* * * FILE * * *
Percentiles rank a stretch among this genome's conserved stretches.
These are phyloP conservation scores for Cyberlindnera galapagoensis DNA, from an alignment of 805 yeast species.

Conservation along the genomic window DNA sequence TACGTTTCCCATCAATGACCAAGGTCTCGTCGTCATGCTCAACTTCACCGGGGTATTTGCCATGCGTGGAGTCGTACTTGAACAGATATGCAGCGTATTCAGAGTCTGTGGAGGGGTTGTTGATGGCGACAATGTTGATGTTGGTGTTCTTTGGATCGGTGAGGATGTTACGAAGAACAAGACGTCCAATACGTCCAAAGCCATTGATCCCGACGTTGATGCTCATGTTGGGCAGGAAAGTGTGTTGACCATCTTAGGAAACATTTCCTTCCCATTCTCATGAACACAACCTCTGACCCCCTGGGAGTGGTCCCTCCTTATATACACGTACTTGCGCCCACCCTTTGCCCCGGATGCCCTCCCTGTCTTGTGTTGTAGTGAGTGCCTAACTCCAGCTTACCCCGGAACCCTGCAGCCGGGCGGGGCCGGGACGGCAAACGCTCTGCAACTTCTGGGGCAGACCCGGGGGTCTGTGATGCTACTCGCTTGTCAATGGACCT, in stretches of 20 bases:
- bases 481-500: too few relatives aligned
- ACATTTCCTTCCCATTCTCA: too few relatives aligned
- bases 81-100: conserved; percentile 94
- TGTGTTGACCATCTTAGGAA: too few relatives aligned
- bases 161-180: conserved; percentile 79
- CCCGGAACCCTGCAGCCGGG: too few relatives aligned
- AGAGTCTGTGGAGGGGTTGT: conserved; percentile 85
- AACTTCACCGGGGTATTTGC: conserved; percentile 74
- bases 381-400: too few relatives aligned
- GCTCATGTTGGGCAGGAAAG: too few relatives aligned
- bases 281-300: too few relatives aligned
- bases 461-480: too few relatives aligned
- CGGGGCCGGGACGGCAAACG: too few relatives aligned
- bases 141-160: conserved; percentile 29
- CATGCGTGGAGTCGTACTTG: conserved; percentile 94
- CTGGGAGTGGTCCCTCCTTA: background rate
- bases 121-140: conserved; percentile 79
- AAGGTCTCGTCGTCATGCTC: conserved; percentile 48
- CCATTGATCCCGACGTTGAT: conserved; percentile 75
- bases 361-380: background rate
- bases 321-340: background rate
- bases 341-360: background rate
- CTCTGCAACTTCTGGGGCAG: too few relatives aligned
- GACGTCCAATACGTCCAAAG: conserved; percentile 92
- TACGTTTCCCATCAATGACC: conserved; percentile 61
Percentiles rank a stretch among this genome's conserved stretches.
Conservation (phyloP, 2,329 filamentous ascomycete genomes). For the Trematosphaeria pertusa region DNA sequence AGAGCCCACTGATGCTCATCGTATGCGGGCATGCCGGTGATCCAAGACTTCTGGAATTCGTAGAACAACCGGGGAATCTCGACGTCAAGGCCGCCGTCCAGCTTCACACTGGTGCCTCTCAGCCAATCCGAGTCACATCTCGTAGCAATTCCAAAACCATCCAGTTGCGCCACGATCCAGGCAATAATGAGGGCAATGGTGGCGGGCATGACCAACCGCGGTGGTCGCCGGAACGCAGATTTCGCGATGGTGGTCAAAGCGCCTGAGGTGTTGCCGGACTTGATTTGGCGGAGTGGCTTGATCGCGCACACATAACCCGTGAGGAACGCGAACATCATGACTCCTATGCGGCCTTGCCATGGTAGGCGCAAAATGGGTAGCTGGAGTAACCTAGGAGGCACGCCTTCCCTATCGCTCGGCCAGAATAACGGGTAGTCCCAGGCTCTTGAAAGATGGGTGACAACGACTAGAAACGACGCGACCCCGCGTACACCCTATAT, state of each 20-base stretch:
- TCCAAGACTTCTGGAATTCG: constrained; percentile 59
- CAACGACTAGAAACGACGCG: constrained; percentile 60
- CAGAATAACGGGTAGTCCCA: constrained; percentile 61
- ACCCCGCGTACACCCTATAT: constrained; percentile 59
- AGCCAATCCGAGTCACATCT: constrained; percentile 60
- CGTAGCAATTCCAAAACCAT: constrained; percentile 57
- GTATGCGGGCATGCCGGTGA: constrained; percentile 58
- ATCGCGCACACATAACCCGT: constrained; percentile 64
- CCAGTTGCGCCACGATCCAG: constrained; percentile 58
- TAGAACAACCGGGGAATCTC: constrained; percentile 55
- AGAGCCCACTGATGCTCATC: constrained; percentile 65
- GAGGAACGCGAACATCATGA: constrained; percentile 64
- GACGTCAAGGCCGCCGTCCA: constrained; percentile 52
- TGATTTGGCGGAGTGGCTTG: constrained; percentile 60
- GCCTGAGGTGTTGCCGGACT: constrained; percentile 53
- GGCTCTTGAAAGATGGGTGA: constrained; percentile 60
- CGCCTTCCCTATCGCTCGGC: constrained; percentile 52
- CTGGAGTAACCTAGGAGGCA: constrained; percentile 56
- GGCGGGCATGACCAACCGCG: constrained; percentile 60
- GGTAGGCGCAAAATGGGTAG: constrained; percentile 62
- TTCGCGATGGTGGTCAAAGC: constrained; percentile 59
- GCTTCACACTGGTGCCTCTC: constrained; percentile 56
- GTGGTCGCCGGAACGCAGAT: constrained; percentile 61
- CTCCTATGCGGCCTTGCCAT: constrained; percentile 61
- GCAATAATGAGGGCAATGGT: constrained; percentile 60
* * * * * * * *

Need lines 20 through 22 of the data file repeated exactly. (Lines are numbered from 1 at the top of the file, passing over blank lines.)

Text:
- bases 121-140: conserved; percentile 79
- AAGGTCTCGTCGTCATGCTC: conserved; percentile 48
- CCATTGATCCCGACGTTGAT: conserved; percentile 75